- Associated Press - Wednesday, April 22, 2015

Recent editorials from Tennessee newspapers:

April 21

Knoxville (Tennessee) News Sentinel on making the Bible the state book:

The Tennessee Senate on Thursday deployed wisdom and shrewdness in delaying for at least a year a bill that would designate the Bible as the official state book.

The vote came after Attorney General Herbert Slatery issued a well-reasoned - and obvious - opinion that the bill violated the church-state separation provisions of the federal and state constitutions. Similar efforts failed in Louisiana last year and Mississippi earlier this year, so Tennessee would have been the first state in the Union to so recognize the Bible.

The bill was sponsored by Sen. Steve Southerland, R-Morristown, and Rep. Jerry Sexton, R-Bean Station. Both are ordained ministers. The legislation quickly picked up a majority of lawmakers in both houses as co-sponsors.

When critics raised the question of the bill’s constitutionality, it was amended with secular justifications. The Bible’s effect on Tennessee’s history, culture and economy were cited.

Despite Slatery’s opinion, the House voted 55-38 last Wednesday to approve the bill. To local lawmakers’ credit, the vast majority of Knox County’s House delegation voted against the measure.

In the Senate, where the leadership opposed the bill, concerns raised by Slatery’s opinion prompted Majority Leader Mark Norris of Collierville to move to send the bill to the Judiciary Committee for further review. The Senate approved the maneuver 22-9.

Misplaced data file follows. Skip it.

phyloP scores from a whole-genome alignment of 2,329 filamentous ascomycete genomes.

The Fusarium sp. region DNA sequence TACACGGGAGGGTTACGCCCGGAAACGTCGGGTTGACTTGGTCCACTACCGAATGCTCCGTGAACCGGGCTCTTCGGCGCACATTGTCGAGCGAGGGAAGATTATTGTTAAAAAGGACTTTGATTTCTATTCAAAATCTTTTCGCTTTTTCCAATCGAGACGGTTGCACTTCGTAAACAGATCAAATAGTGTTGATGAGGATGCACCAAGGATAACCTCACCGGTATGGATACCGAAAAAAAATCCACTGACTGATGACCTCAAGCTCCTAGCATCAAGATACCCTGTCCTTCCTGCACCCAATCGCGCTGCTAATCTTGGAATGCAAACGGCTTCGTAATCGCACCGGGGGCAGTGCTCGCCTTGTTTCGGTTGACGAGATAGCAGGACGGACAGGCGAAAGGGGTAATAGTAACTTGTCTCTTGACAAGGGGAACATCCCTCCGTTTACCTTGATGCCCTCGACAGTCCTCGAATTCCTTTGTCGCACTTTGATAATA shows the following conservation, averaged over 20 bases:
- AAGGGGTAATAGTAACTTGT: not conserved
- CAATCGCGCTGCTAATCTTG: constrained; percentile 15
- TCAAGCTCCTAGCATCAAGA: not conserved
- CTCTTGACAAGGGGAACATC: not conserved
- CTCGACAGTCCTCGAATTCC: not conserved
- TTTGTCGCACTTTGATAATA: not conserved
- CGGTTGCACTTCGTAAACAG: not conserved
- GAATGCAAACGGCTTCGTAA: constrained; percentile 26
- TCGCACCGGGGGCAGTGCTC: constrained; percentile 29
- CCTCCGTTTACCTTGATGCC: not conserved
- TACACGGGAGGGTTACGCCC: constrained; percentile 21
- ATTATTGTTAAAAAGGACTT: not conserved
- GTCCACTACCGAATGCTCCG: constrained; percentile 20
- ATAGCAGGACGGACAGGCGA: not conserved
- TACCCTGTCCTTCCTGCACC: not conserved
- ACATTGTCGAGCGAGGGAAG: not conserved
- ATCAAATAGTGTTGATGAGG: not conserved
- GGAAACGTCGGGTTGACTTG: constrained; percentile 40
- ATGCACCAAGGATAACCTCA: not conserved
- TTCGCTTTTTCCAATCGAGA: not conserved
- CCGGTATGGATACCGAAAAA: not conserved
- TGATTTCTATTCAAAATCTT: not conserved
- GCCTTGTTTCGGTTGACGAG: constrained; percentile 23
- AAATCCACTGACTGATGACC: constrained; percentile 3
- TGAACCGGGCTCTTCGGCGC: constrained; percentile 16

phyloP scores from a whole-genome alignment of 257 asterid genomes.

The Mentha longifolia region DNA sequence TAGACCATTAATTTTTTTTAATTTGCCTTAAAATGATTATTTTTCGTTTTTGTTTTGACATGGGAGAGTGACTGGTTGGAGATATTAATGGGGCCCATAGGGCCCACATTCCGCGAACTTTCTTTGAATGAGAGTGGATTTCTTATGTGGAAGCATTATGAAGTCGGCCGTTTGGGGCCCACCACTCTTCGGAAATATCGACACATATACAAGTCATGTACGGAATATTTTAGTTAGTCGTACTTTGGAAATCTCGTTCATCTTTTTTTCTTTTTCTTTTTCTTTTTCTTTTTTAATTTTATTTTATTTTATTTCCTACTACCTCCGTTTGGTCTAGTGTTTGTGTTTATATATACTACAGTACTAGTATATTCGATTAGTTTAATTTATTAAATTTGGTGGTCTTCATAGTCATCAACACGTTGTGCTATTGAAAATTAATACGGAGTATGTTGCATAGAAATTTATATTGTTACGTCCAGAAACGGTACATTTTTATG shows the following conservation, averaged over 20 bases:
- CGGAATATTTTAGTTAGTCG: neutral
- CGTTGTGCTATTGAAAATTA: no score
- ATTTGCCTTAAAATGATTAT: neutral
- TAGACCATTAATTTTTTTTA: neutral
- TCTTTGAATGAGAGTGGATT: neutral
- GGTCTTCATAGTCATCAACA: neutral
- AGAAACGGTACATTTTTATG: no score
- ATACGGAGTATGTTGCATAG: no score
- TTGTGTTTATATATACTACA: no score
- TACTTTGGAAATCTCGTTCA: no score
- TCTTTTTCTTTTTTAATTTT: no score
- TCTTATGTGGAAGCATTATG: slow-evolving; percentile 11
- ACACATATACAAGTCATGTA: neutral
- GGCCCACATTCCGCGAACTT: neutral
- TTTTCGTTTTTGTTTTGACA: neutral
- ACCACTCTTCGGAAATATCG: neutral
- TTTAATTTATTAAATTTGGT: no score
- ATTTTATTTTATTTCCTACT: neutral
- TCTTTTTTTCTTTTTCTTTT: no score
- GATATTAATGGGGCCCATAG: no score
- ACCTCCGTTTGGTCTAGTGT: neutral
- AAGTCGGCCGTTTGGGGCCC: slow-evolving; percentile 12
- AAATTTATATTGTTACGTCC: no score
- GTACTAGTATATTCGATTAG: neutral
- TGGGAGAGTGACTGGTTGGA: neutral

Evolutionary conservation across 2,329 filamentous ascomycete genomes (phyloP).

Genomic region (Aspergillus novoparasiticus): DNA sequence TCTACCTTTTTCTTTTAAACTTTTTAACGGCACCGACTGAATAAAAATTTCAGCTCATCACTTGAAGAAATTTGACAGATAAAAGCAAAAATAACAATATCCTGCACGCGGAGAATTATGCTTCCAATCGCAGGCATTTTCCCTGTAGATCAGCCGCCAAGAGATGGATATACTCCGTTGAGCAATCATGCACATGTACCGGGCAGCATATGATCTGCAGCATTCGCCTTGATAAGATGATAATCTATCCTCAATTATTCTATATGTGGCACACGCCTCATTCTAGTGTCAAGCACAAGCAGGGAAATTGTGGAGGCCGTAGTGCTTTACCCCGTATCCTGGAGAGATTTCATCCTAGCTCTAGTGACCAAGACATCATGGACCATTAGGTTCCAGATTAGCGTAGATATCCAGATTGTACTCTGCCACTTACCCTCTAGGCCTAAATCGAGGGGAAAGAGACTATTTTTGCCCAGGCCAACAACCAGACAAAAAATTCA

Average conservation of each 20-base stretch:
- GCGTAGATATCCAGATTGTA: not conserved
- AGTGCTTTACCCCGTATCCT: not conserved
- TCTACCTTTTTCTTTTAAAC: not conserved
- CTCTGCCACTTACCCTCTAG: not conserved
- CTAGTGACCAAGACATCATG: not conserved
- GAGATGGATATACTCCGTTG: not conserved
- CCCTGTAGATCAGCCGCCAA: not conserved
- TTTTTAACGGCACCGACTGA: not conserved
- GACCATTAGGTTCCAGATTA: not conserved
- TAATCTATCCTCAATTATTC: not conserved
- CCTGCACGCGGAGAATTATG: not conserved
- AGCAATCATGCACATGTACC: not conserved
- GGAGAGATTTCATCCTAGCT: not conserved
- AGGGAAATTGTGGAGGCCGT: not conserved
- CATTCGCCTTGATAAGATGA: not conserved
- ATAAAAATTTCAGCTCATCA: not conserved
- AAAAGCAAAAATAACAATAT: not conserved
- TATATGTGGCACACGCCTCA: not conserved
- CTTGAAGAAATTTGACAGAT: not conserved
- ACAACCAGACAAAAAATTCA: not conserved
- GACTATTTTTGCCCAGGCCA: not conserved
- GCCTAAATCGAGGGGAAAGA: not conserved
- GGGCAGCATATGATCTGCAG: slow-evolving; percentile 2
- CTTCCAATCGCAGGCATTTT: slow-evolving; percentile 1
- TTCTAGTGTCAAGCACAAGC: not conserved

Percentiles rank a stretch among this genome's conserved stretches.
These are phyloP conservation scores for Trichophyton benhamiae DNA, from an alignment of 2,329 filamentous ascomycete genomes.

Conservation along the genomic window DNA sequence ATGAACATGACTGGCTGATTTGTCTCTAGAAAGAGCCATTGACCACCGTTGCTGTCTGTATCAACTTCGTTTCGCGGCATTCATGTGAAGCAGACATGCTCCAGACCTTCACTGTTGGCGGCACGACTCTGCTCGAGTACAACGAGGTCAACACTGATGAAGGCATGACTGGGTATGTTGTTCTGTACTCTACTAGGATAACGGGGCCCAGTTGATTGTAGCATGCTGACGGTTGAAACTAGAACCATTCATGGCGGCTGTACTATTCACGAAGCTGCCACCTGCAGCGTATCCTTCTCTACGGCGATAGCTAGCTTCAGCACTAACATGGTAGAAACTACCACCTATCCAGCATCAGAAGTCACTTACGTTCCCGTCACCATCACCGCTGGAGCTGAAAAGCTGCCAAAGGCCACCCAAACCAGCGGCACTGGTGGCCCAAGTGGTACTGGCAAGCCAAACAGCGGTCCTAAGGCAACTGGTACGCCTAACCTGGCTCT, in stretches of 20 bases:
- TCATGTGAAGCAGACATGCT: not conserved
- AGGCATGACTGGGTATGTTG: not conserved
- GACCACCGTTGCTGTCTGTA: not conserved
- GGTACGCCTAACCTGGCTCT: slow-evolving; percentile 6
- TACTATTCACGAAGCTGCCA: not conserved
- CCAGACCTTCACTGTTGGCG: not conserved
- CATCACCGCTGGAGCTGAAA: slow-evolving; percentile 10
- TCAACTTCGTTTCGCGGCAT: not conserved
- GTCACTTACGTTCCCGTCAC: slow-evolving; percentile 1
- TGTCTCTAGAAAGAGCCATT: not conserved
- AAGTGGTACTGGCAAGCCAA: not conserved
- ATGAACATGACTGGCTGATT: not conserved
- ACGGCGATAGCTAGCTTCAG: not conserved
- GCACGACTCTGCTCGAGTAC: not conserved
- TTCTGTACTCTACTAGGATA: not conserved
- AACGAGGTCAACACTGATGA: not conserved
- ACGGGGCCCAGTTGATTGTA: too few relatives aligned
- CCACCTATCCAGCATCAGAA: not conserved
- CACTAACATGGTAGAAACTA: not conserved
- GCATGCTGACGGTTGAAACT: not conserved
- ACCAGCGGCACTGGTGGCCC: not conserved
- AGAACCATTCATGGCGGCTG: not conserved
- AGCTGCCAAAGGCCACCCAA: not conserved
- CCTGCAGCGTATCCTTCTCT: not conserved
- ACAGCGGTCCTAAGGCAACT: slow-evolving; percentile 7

The Judiciary Committee has already closed for the session, effectively tabling the bill, and senators rejected Southerland’s push to reopen the panel.

Gov. Bill Haslam and Senate Speaker Ron Ramsey opposed the bill because they say it demeans the Bible. But it is the constitutional shortcomings that make passage of the bill ill-advised.

Slatery’s opinion serves as a primer in constitutional law.

The U.S. Supreme Court has adopted a three-pronged test for laws that could violate the First Amendment’s Establishment Clause. To pass muster, a law must have a plausible secular purpose, can neither advance nor inhibit religion and cannot entangle government and religion.

The endorsement, Slatery explains, exists whether it is intentional or not.

“Legislative designation of The Holy Bible as the official book - as an official symbol - of the State of Tennessee, when viewed objectively, must presumptively be understood as an endorsement of religion and of a particular religion,” Slatery writes.

Slatery points out the Tennessee Constitution is even stronger, providing “that no preference shall ever be given, by law, to any religious establishment or mode of worship.” The bill would violate the state constitution, he concludes, “even more definitively than it would violate the federal Establishment Clause.”

The Bible is a holy text for Christians that does not need the endorsement of the Tennessee Legislature, and the state does not need to get embroiled in lawsuits it cannot win over an official symbol. Tennesseans who are Christian and Tennesseans who are not benefit from keeping religion out of government and government out of religion.




April 22

The Commercial Appeal, Memphis, Tennessee, on holding slumlords accountable:

This is something that should have been done years sooner, but the U.S. Department of Housing and Urban Development, in collaboration with city of Memphis code enforcement officials, is taking action against a corporation that controls some of the rattiest apartment complexes in the city.

The corporation, Cordova-based Global Ministries Foundation, a nonprofit founded by Rev. Richard Hamlet, has received millions of federal dollars to operate the rent-subsidized apartment complexes, while transferring some of those funds from his low-income housing nonprofit to his religious nonprofit.